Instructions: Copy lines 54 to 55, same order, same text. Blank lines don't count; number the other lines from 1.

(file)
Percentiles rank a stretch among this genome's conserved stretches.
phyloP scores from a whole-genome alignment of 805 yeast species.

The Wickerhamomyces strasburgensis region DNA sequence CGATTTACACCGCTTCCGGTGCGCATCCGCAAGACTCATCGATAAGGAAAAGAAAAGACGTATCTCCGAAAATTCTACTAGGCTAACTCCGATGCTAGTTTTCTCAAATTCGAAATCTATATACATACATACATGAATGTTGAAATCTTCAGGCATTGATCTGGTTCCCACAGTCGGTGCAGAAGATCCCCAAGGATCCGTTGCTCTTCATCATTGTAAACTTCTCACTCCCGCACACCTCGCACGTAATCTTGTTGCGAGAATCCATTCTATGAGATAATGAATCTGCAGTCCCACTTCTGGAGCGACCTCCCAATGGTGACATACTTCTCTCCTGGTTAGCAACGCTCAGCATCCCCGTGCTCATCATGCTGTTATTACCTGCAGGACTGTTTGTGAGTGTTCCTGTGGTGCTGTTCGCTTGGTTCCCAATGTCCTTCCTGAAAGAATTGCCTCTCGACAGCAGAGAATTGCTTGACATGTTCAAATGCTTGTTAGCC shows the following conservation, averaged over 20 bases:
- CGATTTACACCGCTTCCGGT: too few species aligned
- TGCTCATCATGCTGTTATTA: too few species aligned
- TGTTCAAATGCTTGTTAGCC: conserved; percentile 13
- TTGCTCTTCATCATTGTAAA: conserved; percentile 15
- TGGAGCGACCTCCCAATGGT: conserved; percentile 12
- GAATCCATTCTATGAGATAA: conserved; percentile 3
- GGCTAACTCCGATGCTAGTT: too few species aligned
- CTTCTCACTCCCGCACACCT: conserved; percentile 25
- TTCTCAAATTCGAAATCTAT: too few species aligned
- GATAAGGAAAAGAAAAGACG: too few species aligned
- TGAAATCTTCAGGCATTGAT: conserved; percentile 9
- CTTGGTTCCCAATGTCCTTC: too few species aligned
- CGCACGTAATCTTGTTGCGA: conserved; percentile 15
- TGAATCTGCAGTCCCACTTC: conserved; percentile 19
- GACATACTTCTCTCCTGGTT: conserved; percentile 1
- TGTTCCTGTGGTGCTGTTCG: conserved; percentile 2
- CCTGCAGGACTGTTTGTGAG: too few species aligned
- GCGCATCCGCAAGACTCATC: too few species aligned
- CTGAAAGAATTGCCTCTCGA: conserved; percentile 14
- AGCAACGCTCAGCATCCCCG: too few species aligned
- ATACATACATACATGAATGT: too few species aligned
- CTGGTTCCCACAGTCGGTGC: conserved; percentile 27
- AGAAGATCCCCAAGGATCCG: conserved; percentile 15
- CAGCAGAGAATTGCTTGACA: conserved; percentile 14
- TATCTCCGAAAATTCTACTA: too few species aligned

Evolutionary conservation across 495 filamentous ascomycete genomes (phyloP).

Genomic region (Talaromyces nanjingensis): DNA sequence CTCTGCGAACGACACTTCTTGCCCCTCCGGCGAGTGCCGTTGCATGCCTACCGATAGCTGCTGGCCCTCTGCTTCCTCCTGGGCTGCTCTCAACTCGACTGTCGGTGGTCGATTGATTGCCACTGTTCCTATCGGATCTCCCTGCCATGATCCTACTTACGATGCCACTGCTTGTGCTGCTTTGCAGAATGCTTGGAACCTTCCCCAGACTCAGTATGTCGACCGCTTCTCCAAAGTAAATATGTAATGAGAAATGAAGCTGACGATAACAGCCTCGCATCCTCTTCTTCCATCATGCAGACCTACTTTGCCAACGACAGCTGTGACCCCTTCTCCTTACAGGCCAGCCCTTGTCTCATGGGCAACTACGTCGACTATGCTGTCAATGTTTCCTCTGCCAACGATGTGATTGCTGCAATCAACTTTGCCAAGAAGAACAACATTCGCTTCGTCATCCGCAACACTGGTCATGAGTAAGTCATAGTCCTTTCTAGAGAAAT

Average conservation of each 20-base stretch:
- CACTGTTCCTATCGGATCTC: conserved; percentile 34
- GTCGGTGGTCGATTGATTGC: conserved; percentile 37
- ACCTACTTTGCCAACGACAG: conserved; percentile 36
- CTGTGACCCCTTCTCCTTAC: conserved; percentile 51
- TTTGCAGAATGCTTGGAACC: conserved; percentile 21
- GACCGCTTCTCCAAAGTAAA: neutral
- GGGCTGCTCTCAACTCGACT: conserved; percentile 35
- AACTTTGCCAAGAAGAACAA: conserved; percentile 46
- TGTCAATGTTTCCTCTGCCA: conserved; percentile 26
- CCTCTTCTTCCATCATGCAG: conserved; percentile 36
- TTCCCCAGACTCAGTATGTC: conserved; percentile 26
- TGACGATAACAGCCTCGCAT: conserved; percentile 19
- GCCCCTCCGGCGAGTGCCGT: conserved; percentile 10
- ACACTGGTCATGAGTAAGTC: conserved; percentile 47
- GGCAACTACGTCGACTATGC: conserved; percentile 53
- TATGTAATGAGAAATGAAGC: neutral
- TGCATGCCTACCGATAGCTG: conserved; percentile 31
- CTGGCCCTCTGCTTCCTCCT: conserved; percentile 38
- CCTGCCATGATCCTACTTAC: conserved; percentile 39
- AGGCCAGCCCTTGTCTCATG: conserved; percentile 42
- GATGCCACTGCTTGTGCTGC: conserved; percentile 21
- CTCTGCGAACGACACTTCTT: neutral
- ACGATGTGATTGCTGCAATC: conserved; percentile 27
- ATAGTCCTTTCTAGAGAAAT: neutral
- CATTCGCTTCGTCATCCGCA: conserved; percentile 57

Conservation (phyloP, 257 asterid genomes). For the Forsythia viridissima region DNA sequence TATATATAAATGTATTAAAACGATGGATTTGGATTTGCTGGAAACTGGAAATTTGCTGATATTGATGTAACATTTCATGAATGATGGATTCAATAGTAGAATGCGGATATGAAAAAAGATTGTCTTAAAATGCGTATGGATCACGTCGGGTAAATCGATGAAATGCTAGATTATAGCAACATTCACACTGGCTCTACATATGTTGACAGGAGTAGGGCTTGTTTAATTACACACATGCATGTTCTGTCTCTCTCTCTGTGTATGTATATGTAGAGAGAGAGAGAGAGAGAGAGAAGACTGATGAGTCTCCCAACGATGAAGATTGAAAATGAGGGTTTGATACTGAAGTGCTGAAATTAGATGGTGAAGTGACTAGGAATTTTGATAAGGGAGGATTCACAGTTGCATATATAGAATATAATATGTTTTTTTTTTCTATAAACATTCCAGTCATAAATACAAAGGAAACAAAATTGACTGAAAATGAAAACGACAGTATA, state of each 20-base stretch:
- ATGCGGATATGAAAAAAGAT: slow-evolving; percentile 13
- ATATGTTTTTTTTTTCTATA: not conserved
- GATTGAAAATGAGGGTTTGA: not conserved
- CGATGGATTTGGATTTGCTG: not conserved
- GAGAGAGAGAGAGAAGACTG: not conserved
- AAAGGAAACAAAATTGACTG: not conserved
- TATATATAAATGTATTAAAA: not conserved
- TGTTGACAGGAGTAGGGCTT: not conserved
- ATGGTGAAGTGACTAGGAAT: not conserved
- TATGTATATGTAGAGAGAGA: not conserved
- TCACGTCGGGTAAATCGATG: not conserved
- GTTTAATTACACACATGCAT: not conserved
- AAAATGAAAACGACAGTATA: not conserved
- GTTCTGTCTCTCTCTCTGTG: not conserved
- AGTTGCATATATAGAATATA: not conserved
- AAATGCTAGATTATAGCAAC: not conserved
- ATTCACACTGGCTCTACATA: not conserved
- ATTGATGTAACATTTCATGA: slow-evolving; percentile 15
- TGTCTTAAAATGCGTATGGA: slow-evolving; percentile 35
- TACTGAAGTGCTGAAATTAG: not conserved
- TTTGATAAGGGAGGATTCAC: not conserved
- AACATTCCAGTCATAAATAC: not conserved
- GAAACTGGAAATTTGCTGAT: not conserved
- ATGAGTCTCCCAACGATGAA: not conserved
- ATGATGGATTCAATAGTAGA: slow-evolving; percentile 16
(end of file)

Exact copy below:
- ACGATGTGATTGCTGCAATC: conserved; percentile 27
- ATAGTCCTTTCTAGAGAAAT: neutral